IN the aftermath of yet another hotly-disputed presidential election between President-Elect Emmerson Mnangagwa and opposition MDC Alliance leader Nelson Chamisa, as well as subsequent brutal retribution against opposition activists, Zimbabwe needs a leader of Lincolnian stature and acumen to rescue the country.
Editor’s Memo,Dumisani Muleya
By virtue of him being the incumbent, president-elect and experienced politician who may yet emerge as substantive president after the electoral petition filed by his bitter rival, Mnangagwa — if the court decides in his favour —needs to take that mantle.
Similarly, if court decides in Chamisa’s favour or calls for a rerun which he wins, he has a responsibility to also do the same; embrace Lincolnian wisdom.
In the current political environment and circumstances, the two leaders must act like Abraham Lincoln — the American president assassinated in April 1865 — who rose to the challenge of uniting a deeply divided Republican party and nation, taking it through a civil war, in a far more complex country and historical setting.
Former United States president Barack Obama took Lincoln’s mantle 148 years later. After his election in 2008, Obama reached out to previous rivals, including Hillary Clinton, who became his Secretary of State, drawing comparisons with Lincoln’s “team of rivals” approach.
That strategy is best captured in Pulitzer prize-winning American historian Doris Kearns Goodwin’s seminal book, Team of Rivals: The Political Genius of Abraham Lincoln. The book is basically about Lincoln’s relationship with his cabinet after the presidential election of 1860. Both her book and the film showcase Lincoln’s remarkable political wisdom and vision.
When Lincoln won the election, he unexpectedly appointed three men who had fiercely fought with him for the Republican presidential nomination to his cabinet: New York senator William H. Seward, Ohio governor Salmon P. Chase and Missouri’s distinguished elder statesman Edward Bates.
In Team of Rivals, Goodwin — who wrote several books about American political movers and shakers and won a Pulitzer prize for her book, No Ordinary Time: Franklin and Eleanor Roosevelt; The Home Front in World War, despite some plagiarism controversy — recounts the life and work of the 16th US president and his relationship with these powerful political gladiators. She has also written books about former US leaders Lyndon Johnson and the Kennedys. The plagiarism controversy, settled out of court, was about unmarked quotations in her 1987 book, The Fitzgeralds and the Kennedys.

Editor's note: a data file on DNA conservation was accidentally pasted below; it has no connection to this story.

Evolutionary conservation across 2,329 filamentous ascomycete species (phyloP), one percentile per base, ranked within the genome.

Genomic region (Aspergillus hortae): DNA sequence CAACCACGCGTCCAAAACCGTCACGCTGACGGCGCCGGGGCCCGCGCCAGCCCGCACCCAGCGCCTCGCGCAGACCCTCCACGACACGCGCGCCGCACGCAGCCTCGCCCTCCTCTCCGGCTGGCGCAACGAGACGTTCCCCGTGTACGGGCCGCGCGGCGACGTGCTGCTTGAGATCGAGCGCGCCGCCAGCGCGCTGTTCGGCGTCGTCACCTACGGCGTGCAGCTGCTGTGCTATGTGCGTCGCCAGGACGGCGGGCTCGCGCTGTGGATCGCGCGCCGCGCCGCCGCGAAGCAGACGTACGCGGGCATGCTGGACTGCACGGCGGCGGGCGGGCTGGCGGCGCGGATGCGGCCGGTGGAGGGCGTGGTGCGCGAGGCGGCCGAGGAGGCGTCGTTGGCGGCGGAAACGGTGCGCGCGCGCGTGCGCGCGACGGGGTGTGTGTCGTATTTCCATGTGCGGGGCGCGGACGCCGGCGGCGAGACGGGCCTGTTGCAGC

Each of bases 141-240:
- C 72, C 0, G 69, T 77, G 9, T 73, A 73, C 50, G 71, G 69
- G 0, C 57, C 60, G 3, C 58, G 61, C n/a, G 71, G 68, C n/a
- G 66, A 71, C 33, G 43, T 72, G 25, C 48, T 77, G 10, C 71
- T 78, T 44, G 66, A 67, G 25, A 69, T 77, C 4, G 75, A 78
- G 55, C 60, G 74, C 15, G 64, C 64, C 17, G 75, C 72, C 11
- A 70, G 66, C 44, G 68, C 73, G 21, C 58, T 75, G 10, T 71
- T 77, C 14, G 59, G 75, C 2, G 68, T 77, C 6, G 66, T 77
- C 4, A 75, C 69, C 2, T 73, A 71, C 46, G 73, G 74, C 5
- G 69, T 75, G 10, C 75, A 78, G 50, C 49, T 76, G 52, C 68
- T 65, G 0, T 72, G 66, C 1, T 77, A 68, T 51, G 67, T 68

Determined both to hold the party and nation together, and to recruit the most competent candidates for his cabinet, Lincoln persuaded former rivals to join his team to boost capacity and delivery.
Seward became secretary of state, Chase secretary of Treasury and Bates attorney-general.
When the South secedes following Lincoln’s election, and the country descends into a civil war, the president’s rivals help to fight and win the war. During the war, Seward comes to respect and collaborate with Lincoln. Chase, however, schemes against Lincoln from within cabinet, hoping to become the Republican nominee in the 1864 presidential election.
Lincoln nonetheless keeps Chase in cabinet until 1864 for his ability to finance the war effort, and eventually his efforts to undermine the president ultimately fail.
He also manages problematic generals. And eventually he wins the war and abolishes slavery — emerging victorious and leaving an enduring legacy.
Tolstoy described Lincoln as “so great he overshadows all other national heroes”.
Mnangagwa and Chamisa can learn a lot from the Lincoln strategy as Obama did.
For Mnangagwa, his challenge, if he wins the court case, is to form “a team of rivals” from within and outside. He needs to be open-minded and think big to unite his own party and the nation. There are many options he has if he thinks out of the box. The challenge is for him to be Zimbabwe’s own Lincoln by working with his rivals for the sake of the nation. That way he can succeed and leave a great legacy.